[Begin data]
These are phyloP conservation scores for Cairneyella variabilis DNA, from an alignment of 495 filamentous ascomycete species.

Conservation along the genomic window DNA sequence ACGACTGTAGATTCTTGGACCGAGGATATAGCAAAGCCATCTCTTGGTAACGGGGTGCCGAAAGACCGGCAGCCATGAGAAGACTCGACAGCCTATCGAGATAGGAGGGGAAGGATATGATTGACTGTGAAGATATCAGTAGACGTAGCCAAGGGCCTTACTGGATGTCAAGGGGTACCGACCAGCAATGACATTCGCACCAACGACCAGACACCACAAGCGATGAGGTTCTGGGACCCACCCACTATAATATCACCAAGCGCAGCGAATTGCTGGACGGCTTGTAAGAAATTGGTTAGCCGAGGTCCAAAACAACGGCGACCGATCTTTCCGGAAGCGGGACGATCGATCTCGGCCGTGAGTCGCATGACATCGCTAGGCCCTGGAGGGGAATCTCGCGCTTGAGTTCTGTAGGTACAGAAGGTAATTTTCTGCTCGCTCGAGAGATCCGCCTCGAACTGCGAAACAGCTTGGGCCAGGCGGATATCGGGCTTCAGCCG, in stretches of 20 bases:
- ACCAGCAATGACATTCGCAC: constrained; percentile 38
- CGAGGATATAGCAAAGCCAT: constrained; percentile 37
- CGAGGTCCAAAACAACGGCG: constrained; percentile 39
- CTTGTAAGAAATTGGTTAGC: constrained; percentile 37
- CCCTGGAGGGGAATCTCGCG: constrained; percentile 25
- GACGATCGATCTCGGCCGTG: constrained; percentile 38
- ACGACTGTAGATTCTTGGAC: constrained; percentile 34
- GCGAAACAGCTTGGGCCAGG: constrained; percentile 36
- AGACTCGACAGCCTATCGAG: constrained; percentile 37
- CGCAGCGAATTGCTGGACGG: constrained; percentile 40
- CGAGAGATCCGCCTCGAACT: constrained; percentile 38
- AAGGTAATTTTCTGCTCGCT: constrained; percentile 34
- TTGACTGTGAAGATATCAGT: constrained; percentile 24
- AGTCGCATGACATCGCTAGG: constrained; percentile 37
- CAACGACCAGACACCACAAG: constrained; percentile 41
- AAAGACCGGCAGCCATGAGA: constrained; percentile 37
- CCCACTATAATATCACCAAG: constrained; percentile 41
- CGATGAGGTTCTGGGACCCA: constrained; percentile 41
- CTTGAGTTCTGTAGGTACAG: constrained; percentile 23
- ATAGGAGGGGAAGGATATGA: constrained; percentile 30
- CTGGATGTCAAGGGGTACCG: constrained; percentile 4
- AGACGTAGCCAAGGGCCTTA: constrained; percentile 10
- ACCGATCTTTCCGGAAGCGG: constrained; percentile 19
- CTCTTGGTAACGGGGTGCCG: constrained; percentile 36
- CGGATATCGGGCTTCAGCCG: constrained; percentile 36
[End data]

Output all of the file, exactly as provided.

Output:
These are phyloP conservation scores for Cairneyella variabilis DNA, from an alignment of 495 filamentous ascomycete species.

Conservation along the genomic window DNA sequence ACGACTGTAGATTCTTGGACCGAGGATATAGCAAAGCCATCTCTTGGTAACGGGGTGCCGAAAGACCGGCAGCCATGAGAAGACTCGACAGCCTATCGAGATAGGAGGGGAAGGATATGATTGACTGTGAAGATATCAGTAGACGTAGCCAAGGGCCTTACTGGATGTCAAGGGGTACCGACCAGCAATGACATTCGCACCAACGACCAGACACCACAAGCGATGAGGTTCTGGGACCCACCCACTATAATATCACCAAGCGCAGCGAATTGCTGGACGGCTTGTAAGAAATTGGTTAGCCGAGGTCCAAAACAACGGCGACCGATCTTTCCGGAAGCGGGACGATCGATCTCGGCCGTGAGTCGCATGACATCGCTAGGCCCTGGAGGGGAATCTCGCGCTTGAGTTCTGTAGGTACAGAAGGTAATTTTCTGCTCGCTCGAGAGATCCGCCTCGAACTGCGAAACAGCTTGGGCCAGGCGGATATCGGGCTTCAGCCG, in stretches of 20 bases:
- ACCAGCAATGACATTCGCAC: constrained; percentile 38
- CGAGGATATAGCAAAGCCAT: constrained; percentile 37
- CGAGGTCCAAAACAACGGCG: constrained; percentile 39
- CTTGTAAGAAATTGGTTAGC: constrained; percentile 37
- CCCTGGAGGGGAATCTCGCG: constrained; percentile 25
- GACGATCGATCTCGGCCGTG: constrained; percentile 38
- ACGACTGTAGATTCTTGGAC: constrained; percentile 34
- GCGAAACAGCTTGGGCCAGG: constrained; percentile 36
- AGACTCGACAGCCTATCGAG: constrained; percentile 37
- CGCAGCGAATTGCTGGACGG: constrained; percentile 40
- CGAGAGATCCGCCTCGAACT: constrained; percentile 38
- AAGGTAATTTTCTGCTCGCT: constrained; percentile 34
- TTGACTGTGAAGATATCAGT: constrained; percentile 24
- AGTCGCATGACATCGCTAGG: constrained; percentile 37
- CAACGACCAGACACCACAAG: constrained; percentile 41
- AAAGACCGGCAGCCATGAGA: constrained; percentile 37
- CCCACTATAATATCACCAAG: constrained; percentile 41
- CGATGAGGTTCTGGGACCCA: constrained; percentile 41
- CTTGAGTTCTGTAGGTACAG: constrained; percentile 23
- ATAGGAGGGGAAGGATATGA: constrained; percentile 30
- CTGGATGTCAAGGGGTACCG: constrained; percentile 4
- AGACGTAGCCAAGGGCCTTA: constrained; percentile 10
- ACCGATCTTTCCGGAAGCGG: constrained; percentile 19
- CTCTTGGTAACGGGGTGCCG: constrained; percentile 36
- CGGATATCGGGCTTCAGCCG: constrained; percentile 36